Using data engineering tools to improve control over data has never been easier.

Thanks to a massive effort from the data science community, we are in the midst of a data revolution. Machine learning and artificial intelligence sectors are evolving to produce more advanced solutions, with a common factor being the way both sectors have adopted data pipelines to improve the way they use the data.

In computing, a pipeline (also known as a data pipeline) is a set of data processing elements connected in series, where the output of one element is the input of the next one.

How data flows through operations

Applying data engineering concepts and technologies to our applications creates another level of control over the data. We can build transformation processes that are easily implemented, maintained and reused.

In this post, we show you how to complete a simple data manipulation task using an open source data engineering solution called Kedro.

The problem: A simple day-to-day task

For the sake of simplicity, let’s define a simple product dataset that contains these fields:

  • Item that is our database ID
  • Product field that contains the product name
  • Category of the product
  • Units as the amount of products
  • UnitCost is the base cost of the product
  • Margin is the percentage of benefit we want to apply on the product cost

And a few very simple TODO list tasks:

  1. Read some data from a spreadsheet.
  2. Do some cleaning (missing data) and fixes (names not capitalised).
  3. Calculate the final price (unit cost + unit cost * margin).
  4. Save the results to a JSON file.

Using Kedro makes it easier to manage large workflows and to build and reuse pluggable nodes.

Preparing the working environment

Kedro is an open source Python framework for creating reproducible, maintainable and modular data science code.

To run Kedro on our computer, we need to have the following installed:

  • Python > 3.6
  • A virtual environment activated (try Anaconda if you are not familiar with venvs)
  • The project example downloaded to our computer

As with any Python package, we install Kedro with:

> pip install kedro

The easiest way to verify if Kedro has been installed correctly is to run this command:

> kedro info

We should see Kedro printed as an ASCII art graphic:

Once Kedro is installed, we can continue installing our project dependencies, which have been declared in our repository already. Simply run this command to install them:

> kedro install

A brief overview of Kedro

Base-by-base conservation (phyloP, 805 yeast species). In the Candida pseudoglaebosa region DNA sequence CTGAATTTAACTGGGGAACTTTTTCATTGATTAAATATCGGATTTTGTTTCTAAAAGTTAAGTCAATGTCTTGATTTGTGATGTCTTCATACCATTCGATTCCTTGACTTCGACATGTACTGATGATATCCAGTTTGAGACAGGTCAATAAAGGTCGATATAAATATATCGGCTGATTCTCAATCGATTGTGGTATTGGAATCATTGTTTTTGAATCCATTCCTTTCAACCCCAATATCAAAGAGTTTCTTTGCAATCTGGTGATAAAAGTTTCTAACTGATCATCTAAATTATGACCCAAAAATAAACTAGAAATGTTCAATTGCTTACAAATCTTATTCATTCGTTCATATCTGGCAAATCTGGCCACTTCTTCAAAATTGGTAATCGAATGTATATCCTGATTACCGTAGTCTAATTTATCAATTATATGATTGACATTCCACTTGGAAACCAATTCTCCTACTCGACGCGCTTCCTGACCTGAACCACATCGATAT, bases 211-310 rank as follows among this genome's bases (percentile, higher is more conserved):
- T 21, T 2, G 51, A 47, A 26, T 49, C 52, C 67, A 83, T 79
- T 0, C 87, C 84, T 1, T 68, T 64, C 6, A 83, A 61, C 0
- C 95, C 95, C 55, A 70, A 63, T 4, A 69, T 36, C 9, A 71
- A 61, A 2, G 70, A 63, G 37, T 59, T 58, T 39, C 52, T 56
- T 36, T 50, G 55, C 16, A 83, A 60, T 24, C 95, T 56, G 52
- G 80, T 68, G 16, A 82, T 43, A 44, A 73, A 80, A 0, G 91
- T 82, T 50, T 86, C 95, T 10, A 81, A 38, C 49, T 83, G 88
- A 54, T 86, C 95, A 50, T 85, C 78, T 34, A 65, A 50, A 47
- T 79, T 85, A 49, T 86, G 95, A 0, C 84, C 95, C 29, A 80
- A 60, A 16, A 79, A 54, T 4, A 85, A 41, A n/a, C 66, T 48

The framework has plenty of documentation and examples, but for this example, we need to understand just three main concepts:

  • Nodes are the building blocks and represent tasks or operations.
  • Pipelines organise the dependencies and execution order of our collection of nodes.
  • DataCatalog is a dictionary to store datasets.

Our implementation

The scaffolding of this example has been generated using the basic Kedro starter template. This step is not mandatory, but it is useful if we want to have good separation of concerns.

If you are starting a new project, Kedro provides a command to kickstart it, but you won’t need it for this demo:

> kedro new

Kedro has been built on top of some very powerful libraries, including numpy and pandas, which will give us a huge performance boost and simplify the process. However, their scope is beyond this article. Let’s learn it in a practical way.
As we explained previously, our Data Catalog will contain datasets definitions. Datasets can be defined either via YAML or programmatically, using an API. Both methods allow you to specify the dataset name, type, location, save and load arguments, as well as credentials.

Dataset type

In our example, we define our input and output datasets in catalog.yml. The first dataset will point to our spreadsheet, and the second dataset will point to our final JSON file.

example_spreadsheet:                        # Dataset Name
  type: pandas.ExcelDataSet                  # Library to handle the operations
  filepath: data/01_raw/kedro_example.xlsx   # Relative file path
  Load_args:                                 # Arguments used when we load data
    engine: openpyxl     # A Python library to read/write Excel 2010 xlsx/xlsm files
 
 product_data:     				     # Dataset name
  type: pandas.JSONDataSet     		     # Library to handle the file operations
  filepath: data/03_primary/calculate_pricing.json     # File to read/write data
  save_args:    				     # Arguments used when we save the dataset
    orient: 'records'     # listlike [{column -> value}, ... , {column -> value}]

Kedro is an opinionated framework, and it encourages good practices about folding structure. In this implementation, we are including our spreadsheet file in data/01_raw, and the output dataset will be saved, for example, in the folder data/03_primary,